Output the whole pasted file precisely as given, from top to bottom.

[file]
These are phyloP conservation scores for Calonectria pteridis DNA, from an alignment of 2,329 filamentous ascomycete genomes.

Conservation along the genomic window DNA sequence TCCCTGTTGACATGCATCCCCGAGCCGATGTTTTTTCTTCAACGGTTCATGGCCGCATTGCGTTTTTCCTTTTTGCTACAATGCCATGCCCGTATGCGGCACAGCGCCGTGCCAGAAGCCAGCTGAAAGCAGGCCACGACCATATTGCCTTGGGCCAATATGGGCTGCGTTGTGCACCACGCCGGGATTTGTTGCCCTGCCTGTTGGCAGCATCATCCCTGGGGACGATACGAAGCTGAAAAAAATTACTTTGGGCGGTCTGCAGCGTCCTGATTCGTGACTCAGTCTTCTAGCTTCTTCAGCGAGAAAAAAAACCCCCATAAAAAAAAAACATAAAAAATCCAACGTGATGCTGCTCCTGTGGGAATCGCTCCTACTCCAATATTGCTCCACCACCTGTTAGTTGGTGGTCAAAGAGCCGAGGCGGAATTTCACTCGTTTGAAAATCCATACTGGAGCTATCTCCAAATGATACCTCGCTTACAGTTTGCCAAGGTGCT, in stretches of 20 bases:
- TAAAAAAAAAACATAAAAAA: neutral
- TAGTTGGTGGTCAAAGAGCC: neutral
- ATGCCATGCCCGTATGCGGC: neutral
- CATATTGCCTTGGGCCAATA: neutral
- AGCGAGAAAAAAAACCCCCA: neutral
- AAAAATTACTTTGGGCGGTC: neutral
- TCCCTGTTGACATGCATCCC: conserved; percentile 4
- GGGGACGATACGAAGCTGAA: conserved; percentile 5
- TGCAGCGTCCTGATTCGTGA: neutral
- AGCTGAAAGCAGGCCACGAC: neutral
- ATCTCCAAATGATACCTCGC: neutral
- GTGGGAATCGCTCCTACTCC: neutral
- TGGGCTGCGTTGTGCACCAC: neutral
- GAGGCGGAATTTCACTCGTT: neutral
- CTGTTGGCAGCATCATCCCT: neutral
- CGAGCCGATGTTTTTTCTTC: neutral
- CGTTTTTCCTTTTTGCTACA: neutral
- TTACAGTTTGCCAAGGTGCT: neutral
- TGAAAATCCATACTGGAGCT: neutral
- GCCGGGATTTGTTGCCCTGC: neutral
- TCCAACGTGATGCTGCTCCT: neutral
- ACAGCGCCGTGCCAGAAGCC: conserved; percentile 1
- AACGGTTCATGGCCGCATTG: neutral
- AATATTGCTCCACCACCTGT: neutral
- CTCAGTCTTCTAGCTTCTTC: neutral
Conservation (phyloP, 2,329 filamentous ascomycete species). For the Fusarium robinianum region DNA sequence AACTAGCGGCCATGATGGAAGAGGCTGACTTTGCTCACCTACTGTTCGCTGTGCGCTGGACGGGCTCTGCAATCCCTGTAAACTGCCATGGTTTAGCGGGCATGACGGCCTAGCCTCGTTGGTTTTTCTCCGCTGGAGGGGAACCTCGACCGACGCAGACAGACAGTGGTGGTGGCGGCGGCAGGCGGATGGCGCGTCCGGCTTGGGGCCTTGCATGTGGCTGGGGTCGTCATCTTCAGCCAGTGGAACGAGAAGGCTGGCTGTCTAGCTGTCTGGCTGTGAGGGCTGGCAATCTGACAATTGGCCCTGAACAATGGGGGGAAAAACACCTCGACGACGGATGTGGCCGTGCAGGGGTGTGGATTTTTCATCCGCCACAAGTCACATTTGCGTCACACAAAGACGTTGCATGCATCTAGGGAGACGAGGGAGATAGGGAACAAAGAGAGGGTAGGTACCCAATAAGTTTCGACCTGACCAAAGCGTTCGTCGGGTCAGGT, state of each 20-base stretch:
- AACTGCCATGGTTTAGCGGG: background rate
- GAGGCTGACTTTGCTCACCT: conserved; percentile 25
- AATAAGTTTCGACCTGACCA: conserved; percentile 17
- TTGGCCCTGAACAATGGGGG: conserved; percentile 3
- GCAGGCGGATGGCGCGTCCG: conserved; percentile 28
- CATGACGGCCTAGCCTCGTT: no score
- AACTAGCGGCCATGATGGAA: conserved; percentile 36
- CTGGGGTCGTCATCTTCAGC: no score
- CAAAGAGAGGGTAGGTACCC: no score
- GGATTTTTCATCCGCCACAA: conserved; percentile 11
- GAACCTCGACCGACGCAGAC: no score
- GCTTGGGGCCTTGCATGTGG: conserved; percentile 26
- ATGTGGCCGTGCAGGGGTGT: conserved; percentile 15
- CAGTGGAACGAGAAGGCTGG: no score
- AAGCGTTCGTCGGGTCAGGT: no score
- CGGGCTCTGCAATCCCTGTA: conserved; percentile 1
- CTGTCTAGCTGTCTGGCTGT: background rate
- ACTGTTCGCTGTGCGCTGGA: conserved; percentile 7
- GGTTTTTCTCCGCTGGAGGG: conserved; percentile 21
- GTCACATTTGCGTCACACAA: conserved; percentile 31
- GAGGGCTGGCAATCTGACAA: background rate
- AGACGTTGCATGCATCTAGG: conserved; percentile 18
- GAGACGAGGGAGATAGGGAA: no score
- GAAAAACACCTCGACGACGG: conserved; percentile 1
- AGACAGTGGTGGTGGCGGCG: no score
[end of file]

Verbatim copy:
These are phyloP conservation scores for Calonectria pteridis DNA, from an alignment of 2,329 filamentous ascomycete genomes.

Conservation along the genomic window DNA sequence TCCCTGTTGACATGCATCCCCGAGCCGATGTTTTTTCTTCAACGGTTCATGGCCGCATTGCGTTTTTCCTTTTTGCTACAATGCCATGCCCGTATGCGGCACAGCGCCGTGCCAGAAGCCAGCTGAAAGCAGGCCACGACCATATTGCCTTGGGCCAATATGGGCTGCGTTGTGCACCACGCCGGGATTTGTTGCCCTGCCTGTTGGCAGCATCATCCCTGGGGACGATACGAAGCTGAAAAAAATTACTTTGGGCGGTCTGCAGCGTCCTGATTCGTGACTCAGTCTTCTAGCTTCTTCAGCGAGAAAAAAAACCCCCATAAAAAAAAAACATAAAAAATCCAACGTGATGCTGCTCCTGTGGGAATCGCTCCTACTCCAATATTGCTCCACCACCTGTTAGTTGGTGGTCAAAGAGCCGAGGCGGAATTTCACTCGTTTGAAAATCCATACTGGAGCTATCTCCAAATGATACCTCGCTTACAGTTTGCCAAGGTGCT, in stretches of 20 bases:
- TAAAAAAAAAACATAAAAAA: neutral
- TAGTTGGTGGTCAAAGAGCC: neutral
- ATGCCATGCCCGTATGCGGC: neutral
- CATATTGCCTTGGGCCAATA: neutral
- AGCGAGAAAAAAAACCCCCA: neutral
- AAAAATTACTTTGGGCGGTC: neutral
- TCCCTGTTGACATGCATCCC: conserved; percentile 4
- GGGGACGATACGAAGCTGAA: conserved; percentile 5
- TGCAGCGTCCTGATTCGTGA: neutral
- AGCTGAAAGCAGGCCACGAC: neutral
- ATCTCCAAATGATACCTCGC: neutral
- GTGGGAATCGCTCCTACTCC: neutral
- TGGGCTGCGTTGTGCACCAC: neutral
- GAGGCGGAATTTCACTCGTT: neutral
- CTGTTGGCAGCATCATCCCT: neutral
- CGAGCCGATGTTTTTTCTTC: neutral
- CGTTTTTCCTTTTTGCTACA: neutral
- TTACAGTTTGCCAAGGTGCT: neutral
- TGAAAATCCATACTGGAGCT: neutral
- GCCGGGATTTGTTGCCCTGC: neutral
- TCCAACGTGATGCTGCTCCT: neutral
- ACAGCGCCGTGCCAGAAGCC: conserved; percentile 1
- AACGGTTCATGGCCGCATTG: neutral
- AATATTGCTCCACCACCTGT: neutral
- CTCAGTCTTCTAGCTTCTTC: neutral
Conservation (phyloP, 2,329 filamentous ascomycete species). For the Fusarium robinianum region DNA sequence AACTAGCGGCCATGATGGAAGAGGCTGACTTTGCTCACCTACTGTTCGCTGTGCGCTGGACGGGCTCTGCAATCCCTGTAAACTGCCATGGTTTAGCGGGCATGACGGCCTAGCCTCGTTGGTTTTTCTCCGCTGGAGGGGAACCTCGACCGACGCAGACAGACAGTGGTGGTGGCGGCGGCAGGCGGATGGCGCGTCCGGCTTGGGGCCTTGCATGTGGCTGGGGTCGTCATCTTCAGCCAGTGGAACGAGAAGGCTGGCTGTCTAGCTGTCTGGCTGTGAGGGCTGGCAATCTGACAATTGGCCCTGAACAATGGGGGGAAAAACACCTCGACGACGGATGTGGCCGTGCAGGGGTGTGGATTTTTCATCCGCCACAAGTCACATTTGCGTCACACAAAGACGTTGCATGCATCTAGGGAGACGAGGGAGATAGGGAACAAAGAGAGGGTAGGTACCCAATAAGTTTCGACCTGACCAAAGCGTTCGTCGGGTCAGGT, state of each 20-base stretch:
- AACTGCCATGGTTTAGCGGG: background rate
- GAGGCTGACTTTGCTCACCT: conserved; percentile 25
- AATAAGTTTCGACCTGACCA: conserved; percentile 17
- TTGGCCCTGAACAATGGGGG: conserved; percentile 3
- GCAGGCGGATGGCGCGTCCG: conserved; percentile 28
- CATGACGGCCTAGCCTCGTT: no score
- AACTAGCGGCCATGATGGAA: conserved; percentile 36
- CTGGGGTCGTCATCTTCAGC: no score
- CAAAGAGAGGGTAGGTACCC: no score
- GGATTTTTCATCCGCCACAA: conserved; percentile 11
- GAACCTCGACCGACGCAGAC: no score
- GCTTGGGGCCTTGCATGTGG: conserved; percentile 26
- ATGTGGCCGTGCAGGGGTGT: conserved; percentile 15
- CAGTGGAACGAGAAGGCTGG: no score
- AAGCGTTCGTCGGGTCAGGT: no score
- CGGGCTCTGCAATCCCTGTA: conserved; percentile 1
- CTGTCTAGCTGTCTGGCTGT: background rate
- ACTGTTCGCTGTGCGCTGGA: conserved; percentile 7
- GGTTTTTCTCCGCTGGAGGG: conserved; percentile 21
- GTCACATTTGCGTCACACAA: conserved; percentile 31
- GAGGGCTGGCAATCTGACAA: background rate
- AGACGTTGCATGCATCTAGG: conserved; percentile 18
- GAGACGAGGGAGATAGGGAA: no score
- GAAAAACACCTCGACGACGG: conserved; percentile 1
- AGACAGTGGTGGTGGCGGCG: no score